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Delayed Patient Access to Innovative Medical Technologies in South Korea: A Lead-Time Analysis of Reimbursement Coverage Determinations

  • Sang-Soo Lee (a1) (a2), Jae-Eun Myung (a2) and Liesl Strachan (a3)


Background and Objectives

Timely access to innovative medical technologies driven by accelerated patient access pathways can substantially improve the health outcomes of patients who often have few therapeutic alternatives. We analyzed lead-times for the medical procedure reimbursement coverage process undertaken in South Korea from 2014 to 2017, which is considered one of the most important factors contributing to delays in patient access to new medical technologies.


This analysis was performed using the open datasets source of “Medical Procedure Expert Evaluation Committee (MPEEC)” meeting results and medical procedure coverage application information published on the Health Insurance Review and Assessment Service Web site.


From 2014 to 2017, 90 percent of all new coverage determinations took on average >250 days with almost 20 percent taking more than 2 years (>750 days), The average lead-time from the medical procedure coverage application to MPEEC meeting in 2015 was 435.0 ± 214.7 days (n = 26), which was significantly shorter than the average lead-time in 2014 (624.9 ± 290.3 days, n = 16) (p < .05). The average lead-time from application to official enforcement in 2015 was significantly shorter than that of 2014 (540.8 ± 217.4; n = 16 versus 734.1 ± 299.7 days; n = 26, respectively) (p < .05).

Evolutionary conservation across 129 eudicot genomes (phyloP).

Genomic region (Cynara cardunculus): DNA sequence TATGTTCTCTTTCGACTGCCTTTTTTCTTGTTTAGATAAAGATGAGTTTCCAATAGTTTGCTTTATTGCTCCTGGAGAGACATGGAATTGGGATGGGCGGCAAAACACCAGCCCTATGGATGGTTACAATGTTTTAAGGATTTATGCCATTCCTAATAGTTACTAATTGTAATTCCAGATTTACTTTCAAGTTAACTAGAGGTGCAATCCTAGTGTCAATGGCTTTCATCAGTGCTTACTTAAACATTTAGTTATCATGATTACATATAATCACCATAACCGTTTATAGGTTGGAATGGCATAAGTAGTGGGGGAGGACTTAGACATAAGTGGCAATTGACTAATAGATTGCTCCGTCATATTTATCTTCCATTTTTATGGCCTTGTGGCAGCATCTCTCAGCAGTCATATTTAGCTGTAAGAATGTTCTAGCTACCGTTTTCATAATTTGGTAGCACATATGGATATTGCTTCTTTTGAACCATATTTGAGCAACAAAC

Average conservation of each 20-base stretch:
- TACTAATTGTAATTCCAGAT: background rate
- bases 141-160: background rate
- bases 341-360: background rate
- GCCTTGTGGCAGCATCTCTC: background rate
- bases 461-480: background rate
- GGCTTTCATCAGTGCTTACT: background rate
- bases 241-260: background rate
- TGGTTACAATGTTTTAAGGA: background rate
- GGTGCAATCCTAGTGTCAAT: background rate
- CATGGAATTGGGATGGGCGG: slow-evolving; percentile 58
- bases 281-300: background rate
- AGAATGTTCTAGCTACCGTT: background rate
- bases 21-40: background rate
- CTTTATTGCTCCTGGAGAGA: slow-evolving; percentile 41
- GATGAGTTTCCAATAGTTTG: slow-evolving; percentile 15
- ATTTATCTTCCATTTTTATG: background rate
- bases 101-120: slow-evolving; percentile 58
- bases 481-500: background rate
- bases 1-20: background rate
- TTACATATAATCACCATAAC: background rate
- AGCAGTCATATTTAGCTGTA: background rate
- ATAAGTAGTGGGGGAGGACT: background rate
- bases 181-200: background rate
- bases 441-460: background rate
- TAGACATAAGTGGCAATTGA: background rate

While this analysis showed a general trend of a reduction in the time taken to receive a positive coverage determination for a new medical technology, the average lead-time remains well over the government mandated 100 days. To continue this trend and further enhance the patient access pathway for medical procedure coverage determinations, some measures can be applied. In particular, the extended “One-Stop Service” program encompassing coverage determinations is one such recommendation that could be considered.


Corresponding author

Author for correspondence: Sang-Soo Lee, E-mail:


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